Thank god

Published date10 October 2023
Publication titleSignal
IF ever there was a time for a second season of Loki, it’s now. The first outing was a witty romp through time and space, in which Tom Hiddleston’s lovably narcissistic Norse god charmed the pants off viewers. There were wild cameos (Richard E Grant as a weird alternate Loki!). There was sizzling chemistry (the bromance with Owen Wilson’s Agent Mobius!). There was even the tender blossoming of love (with Loki’s metaverse alter ego Sylvie — almost certainly the most poignant romance a TV character has ever conducted with themselves). So, naturally, the Marvel Cinematic Universe chose to follow up this televisual triumph with a disastrous series of flops, culminating in June’s Secret Invasion: a slog of a show that felt like the death knell for the franchise’s entire TV future

Luckily, Loki’s action-packed return suggests it is more than prepared to rise to the challenge of shaking off Marvel’s track record of TV tedium. We’re taken to the exact moment the previous season left off: the aftermath of Sylvie (Sophia Di Martino) killing He Who Remains — the shadowy figure behind temporal police the Time Variance Authority (TVA). There are slow-mo chases, car crashes in flying vehicles and Loki constantly running into effigies of He Who Remains. One thing is instantly clear: you really can’t avoid season one if you expect any of the following to make sense.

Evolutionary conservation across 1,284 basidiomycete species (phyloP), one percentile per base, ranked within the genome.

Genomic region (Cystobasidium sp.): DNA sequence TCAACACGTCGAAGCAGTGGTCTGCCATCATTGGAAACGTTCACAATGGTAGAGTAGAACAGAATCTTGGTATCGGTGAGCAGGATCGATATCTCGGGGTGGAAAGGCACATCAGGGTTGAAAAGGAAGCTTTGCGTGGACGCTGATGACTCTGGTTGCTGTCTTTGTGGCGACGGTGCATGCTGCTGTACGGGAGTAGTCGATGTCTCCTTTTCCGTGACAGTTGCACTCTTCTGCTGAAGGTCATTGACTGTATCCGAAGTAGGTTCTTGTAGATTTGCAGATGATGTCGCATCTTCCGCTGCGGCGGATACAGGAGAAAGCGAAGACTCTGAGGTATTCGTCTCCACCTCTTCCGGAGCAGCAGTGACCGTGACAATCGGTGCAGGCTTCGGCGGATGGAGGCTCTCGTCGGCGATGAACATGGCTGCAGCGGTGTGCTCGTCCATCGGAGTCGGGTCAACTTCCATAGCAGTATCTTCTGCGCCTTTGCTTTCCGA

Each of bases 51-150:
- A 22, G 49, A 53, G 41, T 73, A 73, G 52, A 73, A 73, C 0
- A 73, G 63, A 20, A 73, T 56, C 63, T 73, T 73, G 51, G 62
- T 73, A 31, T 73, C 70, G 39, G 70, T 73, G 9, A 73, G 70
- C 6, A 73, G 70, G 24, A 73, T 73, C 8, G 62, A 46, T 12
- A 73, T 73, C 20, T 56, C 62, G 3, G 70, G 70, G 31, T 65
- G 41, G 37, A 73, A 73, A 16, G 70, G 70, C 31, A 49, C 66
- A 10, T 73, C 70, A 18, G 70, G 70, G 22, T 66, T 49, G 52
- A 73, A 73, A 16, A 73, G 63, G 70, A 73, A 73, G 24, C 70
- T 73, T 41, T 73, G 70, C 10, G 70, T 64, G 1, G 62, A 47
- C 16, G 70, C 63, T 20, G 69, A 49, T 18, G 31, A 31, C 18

A good chunk of the opener consists of Hiddleston vanishing into another timeline. His body briefly turns into something that looks like it belongs in Stranger Things’ Upside Down, while he makes the sound of a man who has eaten some seriously out-of-date scampi. ‘‘It’s horrible,’’ quips Wilson’s Agent Mobius. ‘‘It looks like you’re being born, or dying — or both at the same time.’’ There are temporal loops, baffling causality chains and the establishment of what will be a series-long plot about stabilising a ‘‘temporal loom’’ — whose explanation is so convoluted the characters may as well be repeatedly chanting the word ‘‘MacGuffin’’. Compared to the first season’s simple thrills, it’s all a bit overcomplicated — a disappointing choice of direction, if predictable.

Less explicable is the decision to do away with the beating heart of season one — the surprisingly lovely romance between Loki and Sylvie. This time, they’re on very separate paths, with Di Martino’s character reinvented as a time-hopping assassin, while Hiddleston moves ever further from his character’s mischievous past to buddy up with Agent...

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